Why Do the Theologians Rage?

Why Do the Theologians Rage?

As we lay hold of the tool that is Christian theology and contemplate God and all things in relation to God, we ought to be transformed into the kind of people who can be described by love, joy, peace, patience, kindness, goodness, faithfulness, gentleness, and self-control.

Division and discord are growing sicknesses in our day. We’re separated into ever-fracturing tribes, and the “us versus them” mentality has developed a gravitational pull. What’s more, talking heads who tell us our problems and worries come from those we disagree with saturate the screens in our homes and pockets.

The church isn’t safe from the disease of division. Our feeds offer us a steady diet of self-affirming articles that state how this political election or that theological disagreement will make or break us. When the stakes are constantly elevated to do-or-die levels, we justify any tactic that gives “our side” an edge in the war. Denominations, churches, and church members who once enjoyed unity now grow apart. Those we used to march with arm in arm are now at arm’s length. It seems our culture is ever more eager to draw lines in the sand and ever slower to listen with love. As our tribalism grows, our ability to nuance diminishes, and it becomes difficult to pursue Christian wisdom.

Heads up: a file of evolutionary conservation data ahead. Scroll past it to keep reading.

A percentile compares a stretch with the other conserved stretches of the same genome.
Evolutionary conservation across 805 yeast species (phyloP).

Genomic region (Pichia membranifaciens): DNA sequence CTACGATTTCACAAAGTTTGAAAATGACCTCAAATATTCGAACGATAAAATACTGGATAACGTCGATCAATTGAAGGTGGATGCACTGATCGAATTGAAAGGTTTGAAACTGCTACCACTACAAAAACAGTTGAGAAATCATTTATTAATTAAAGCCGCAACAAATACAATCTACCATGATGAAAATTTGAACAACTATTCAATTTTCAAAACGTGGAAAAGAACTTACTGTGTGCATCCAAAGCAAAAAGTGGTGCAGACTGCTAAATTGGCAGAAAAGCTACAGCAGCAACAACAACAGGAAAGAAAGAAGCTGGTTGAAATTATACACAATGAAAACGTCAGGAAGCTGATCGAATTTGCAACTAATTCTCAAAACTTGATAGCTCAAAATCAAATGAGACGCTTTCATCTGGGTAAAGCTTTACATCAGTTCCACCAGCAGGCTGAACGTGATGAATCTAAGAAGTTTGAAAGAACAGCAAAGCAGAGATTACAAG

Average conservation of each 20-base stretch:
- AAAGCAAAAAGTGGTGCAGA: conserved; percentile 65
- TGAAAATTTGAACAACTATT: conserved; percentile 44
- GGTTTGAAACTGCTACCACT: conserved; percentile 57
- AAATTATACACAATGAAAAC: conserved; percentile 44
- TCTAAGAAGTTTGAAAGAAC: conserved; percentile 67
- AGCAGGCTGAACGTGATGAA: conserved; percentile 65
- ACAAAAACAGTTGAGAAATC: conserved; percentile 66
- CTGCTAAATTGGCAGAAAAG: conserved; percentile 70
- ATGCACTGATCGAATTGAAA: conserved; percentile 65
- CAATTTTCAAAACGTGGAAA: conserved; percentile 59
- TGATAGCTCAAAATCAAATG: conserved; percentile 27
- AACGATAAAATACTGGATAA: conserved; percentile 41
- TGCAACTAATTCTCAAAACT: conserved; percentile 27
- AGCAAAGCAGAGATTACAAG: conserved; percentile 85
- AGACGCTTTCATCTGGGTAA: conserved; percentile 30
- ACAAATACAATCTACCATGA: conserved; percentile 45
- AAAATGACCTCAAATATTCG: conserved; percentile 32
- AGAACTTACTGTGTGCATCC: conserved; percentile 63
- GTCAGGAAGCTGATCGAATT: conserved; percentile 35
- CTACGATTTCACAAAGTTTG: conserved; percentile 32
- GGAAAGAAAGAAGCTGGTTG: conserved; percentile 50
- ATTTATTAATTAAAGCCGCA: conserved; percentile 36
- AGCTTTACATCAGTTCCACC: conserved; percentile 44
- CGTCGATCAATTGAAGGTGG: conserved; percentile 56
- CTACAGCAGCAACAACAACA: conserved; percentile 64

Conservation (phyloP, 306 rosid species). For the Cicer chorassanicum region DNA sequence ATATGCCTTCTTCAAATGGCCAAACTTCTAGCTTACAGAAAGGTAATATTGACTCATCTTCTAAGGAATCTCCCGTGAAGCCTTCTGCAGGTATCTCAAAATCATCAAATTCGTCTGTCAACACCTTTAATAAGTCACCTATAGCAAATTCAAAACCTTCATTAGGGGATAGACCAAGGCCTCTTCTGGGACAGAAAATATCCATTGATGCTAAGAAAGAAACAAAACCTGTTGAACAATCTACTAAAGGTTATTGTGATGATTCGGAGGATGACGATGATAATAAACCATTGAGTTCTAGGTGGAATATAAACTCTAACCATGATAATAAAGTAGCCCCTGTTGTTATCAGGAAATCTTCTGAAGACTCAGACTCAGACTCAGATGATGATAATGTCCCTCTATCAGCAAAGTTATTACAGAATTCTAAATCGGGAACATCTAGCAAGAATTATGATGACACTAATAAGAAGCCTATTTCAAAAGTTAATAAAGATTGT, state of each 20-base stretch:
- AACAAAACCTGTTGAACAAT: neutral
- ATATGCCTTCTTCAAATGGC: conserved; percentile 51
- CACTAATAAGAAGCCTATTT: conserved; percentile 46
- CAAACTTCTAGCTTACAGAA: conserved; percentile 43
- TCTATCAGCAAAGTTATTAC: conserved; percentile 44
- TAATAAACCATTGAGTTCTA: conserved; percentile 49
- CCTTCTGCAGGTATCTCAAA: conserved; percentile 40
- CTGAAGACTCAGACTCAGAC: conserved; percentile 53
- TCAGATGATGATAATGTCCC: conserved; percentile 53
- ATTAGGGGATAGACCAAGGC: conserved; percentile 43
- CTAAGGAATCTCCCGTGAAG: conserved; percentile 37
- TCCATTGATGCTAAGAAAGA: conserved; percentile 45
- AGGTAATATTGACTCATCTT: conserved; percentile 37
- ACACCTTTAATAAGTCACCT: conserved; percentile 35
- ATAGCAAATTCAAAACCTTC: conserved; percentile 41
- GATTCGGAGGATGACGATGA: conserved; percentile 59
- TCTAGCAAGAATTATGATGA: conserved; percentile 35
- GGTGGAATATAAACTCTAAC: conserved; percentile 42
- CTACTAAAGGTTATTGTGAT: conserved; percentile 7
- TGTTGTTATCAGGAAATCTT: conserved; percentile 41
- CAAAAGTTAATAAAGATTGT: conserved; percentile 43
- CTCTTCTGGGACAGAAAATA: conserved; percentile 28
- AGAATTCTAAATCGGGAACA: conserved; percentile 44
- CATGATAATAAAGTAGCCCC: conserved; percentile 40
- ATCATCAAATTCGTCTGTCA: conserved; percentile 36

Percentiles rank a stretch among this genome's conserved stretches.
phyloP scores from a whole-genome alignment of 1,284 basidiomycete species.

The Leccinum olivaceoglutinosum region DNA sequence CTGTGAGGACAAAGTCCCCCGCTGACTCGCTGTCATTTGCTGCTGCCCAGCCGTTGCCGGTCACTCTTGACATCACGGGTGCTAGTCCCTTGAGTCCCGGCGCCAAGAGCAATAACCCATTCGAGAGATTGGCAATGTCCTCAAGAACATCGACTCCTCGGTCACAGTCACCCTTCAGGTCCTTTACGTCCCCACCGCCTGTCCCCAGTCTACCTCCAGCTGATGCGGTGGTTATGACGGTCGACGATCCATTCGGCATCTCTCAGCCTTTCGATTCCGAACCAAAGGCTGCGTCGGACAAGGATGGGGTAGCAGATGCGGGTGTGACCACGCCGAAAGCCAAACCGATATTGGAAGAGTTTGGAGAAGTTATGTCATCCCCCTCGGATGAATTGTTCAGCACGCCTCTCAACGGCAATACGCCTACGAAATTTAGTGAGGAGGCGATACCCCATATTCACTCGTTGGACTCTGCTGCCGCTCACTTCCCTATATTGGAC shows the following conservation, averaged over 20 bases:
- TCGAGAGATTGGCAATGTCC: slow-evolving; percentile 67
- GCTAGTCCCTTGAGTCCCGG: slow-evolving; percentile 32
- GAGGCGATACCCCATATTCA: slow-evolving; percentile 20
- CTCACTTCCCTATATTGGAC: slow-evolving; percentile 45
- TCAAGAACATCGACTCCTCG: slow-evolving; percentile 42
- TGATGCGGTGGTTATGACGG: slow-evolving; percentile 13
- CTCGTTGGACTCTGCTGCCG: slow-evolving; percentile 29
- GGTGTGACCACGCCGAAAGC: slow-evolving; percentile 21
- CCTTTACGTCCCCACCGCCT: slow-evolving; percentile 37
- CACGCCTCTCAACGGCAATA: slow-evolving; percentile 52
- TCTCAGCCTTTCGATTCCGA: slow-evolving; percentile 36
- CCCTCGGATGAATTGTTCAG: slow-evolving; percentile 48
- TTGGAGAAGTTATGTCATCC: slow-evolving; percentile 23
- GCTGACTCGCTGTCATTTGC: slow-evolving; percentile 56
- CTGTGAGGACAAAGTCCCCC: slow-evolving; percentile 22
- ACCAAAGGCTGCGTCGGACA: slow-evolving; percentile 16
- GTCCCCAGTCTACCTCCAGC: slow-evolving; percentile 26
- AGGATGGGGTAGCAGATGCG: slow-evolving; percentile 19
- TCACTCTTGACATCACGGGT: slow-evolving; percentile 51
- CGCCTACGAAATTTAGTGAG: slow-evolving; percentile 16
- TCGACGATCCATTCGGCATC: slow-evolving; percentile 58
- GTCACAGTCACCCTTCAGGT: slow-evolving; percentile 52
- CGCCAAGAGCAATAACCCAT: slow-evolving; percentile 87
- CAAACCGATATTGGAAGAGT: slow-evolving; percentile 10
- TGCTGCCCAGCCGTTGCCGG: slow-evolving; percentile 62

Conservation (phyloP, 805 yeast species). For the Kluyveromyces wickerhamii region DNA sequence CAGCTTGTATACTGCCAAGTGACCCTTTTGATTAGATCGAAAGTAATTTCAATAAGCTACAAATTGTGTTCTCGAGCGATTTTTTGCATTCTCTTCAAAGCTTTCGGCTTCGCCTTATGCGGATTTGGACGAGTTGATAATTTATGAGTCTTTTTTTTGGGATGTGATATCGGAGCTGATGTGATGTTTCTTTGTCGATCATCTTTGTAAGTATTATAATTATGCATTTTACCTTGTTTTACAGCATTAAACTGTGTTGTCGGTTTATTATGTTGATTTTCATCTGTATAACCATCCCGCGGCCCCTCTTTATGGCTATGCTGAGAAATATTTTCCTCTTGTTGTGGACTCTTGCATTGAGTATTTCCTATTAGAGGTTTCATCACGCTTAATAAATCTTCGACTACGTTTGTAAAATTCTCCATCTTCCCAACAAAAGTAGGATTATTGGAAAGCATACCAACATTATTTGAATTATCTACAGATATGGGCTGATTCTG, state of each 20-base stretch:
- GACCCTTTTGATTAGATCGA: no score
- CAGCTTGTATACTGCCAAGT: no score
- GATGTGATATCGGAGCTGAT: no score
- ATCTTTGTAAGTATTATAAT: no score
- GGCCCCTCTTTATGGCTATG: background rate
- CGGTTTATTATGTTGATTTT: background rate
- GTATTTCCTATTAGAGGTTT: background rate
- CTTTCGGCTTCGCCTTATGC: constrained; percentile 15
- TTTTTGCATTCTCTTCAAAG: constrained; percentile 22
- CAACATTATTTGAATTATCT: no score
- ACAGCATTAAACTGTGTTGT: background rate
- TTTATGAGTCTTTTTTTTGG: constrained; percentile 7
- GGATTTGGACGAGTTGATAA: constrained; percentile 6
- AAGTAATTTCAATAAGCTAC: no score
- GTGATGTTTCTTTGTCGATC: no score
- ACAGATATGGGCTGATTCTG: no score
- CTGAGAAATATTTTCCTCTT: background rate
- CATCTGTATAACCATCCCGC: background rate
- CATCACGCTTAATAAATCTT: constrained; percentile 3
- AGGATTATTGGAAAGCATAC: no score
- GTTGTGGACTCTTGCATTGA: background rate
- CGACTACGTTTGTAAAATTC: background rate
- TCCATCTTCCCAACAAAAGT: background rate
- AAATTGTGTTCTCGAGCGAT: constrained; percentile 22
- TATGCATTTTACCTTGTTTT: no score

We watch Paul’s warning in Galatians 5:15 unfold: “But if you bite and devour one another, watch out that you are not consumed by one another.” Hyperbole, straw-manning, and intellectual suspicion poison the tongues of some of our most popular theologians. Why have theological leaders given in to cultural division? What can we do about it?

Roots of Theological Malpractice

Much of what’s done in the name of “theology” in our day is described by the list of vices listed in Paul’s “works of the flesh” in Galatians 5:19–21. It’s not hard to think of examples of theology leveraged in envy, selfish ambition, outbursts of anger, and dissension. Yes, sinful flesh is at the root of our division.

1. We’ve misunderstood theological clarity and confidence as a replacement for wisdom.

We don’t measure sincere devotion to the Lord by the memorization of theological logic. Yes, God intends theological knowledge as a means of sanctification, but theological intelligence isn’t a valid reason to neglect emotional intelligence, relational intelligence, or cultural intelligence. Christian sanctification is holistic, and while theology is a necessary ingredient, it’s not in itself sufficient. We’re called to love the Lord not just with all our mind but also with all our heart, soul, and strength (Deut. 6:4–7).

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